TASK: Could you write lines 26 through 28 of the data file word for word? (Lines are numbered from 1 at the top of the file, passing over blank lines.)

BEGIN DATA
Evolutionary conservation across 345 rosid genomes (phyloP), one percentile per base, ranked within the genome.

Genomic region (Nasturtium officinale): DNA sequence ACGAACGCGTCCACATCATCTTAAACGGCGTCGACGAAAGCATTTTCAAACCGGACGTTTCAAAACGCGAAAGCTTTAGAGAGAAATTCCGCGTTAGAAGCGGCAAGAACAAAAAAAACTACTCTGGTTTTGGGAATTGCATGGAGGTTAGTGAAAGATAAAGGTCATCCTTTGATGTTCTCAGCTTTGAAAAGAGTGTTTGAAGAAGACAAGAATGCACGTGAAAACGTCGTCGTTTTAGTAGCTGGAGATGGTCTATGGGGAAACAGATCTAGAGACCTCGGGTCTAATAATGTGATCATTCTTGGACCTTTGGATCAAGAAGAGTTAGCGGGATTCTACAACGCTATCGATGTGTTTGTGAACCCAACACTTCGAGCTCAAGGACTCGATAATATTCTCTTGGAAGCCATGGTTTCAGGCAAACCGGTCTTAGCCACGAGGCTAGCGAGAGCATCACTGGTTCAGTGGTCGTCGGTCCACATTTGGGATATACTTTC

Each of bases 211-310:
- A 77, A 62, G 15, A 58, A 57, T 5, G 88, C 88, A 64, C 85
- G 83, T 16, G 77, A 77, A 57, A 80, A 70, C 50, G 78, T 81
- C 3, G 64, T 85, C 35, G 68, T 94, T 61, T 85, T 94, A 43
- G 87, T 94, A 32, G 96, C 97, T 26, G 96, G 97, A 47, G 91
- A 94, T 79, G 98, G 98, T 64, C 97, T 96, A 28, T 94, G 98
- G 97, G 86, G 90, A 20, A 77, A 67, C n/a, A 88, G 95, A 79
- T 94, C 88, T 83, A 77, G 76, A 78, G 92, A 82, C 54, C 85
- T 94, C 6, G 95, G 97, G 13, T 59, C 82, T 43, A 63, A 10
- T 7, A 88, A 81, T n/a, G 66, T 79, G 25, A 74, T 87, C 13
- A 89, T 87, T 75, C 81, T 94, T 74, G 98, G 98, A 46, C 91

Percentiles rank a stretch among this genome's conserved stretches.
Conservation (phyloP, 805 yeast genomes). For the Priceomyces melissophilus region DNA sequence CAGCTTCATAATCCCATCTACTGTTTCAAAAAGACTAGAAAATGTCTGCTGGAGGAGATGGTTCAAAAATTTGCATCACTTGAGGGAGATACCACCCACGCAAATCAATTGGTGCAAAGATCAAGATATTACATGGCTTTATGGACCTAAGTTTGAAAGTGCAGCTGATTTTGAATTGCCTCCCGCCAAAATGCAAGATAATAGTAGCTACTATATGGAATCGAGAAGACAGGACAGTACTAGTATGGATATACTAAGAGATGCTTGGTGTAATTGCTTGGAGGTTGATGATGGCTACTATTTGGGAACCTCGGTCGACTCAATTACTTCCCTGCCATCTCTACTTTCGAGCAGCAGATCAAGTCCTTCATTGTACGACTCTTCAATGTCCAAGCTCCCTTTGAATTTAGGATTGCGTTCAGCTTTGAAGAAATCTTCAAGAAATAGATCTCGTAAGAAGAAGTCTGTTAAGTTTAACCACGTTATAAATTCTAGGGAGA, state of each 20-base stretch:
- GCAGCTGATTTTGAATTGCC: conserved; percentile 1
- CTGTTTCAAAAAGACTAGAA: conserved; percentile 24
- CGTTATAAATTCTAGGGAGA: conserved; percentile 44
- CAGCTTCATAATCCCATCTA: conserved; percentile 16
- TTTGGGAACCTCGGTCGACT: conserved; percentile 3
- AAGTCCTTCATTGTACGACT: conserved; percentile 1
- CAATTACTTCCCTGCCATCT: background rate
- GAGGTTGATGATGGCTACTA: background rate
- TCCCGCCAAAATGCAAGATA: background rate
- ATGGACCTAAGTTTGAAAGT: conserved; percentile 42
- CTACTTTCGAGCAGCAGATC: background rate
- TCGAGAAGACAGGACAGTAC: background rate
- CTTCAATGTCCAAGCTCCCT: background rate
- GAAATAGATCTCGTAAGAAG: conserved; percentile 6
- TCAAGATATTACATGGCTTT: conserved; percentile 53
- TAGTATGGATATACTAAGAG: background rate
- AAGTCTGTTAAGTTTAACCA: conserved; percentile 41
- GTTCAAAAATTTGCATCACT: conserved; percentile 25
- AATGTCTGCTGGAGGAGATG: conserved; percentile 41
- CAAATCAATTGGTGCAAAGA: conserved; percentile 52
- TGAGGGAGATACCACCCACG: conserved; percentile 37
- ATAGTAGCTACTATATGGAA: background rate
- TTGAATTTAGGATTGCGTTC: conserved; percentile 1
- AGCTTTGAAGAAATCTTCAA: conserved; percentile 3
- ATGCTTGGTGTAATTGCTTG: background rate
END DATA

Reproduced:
- CTACTTTCGAGCAGCAGATC: background rate
- TCGAGAAGACAGGACAGTAC: background rate
- CTTCAATGTCCAAGCTCCCT: background rate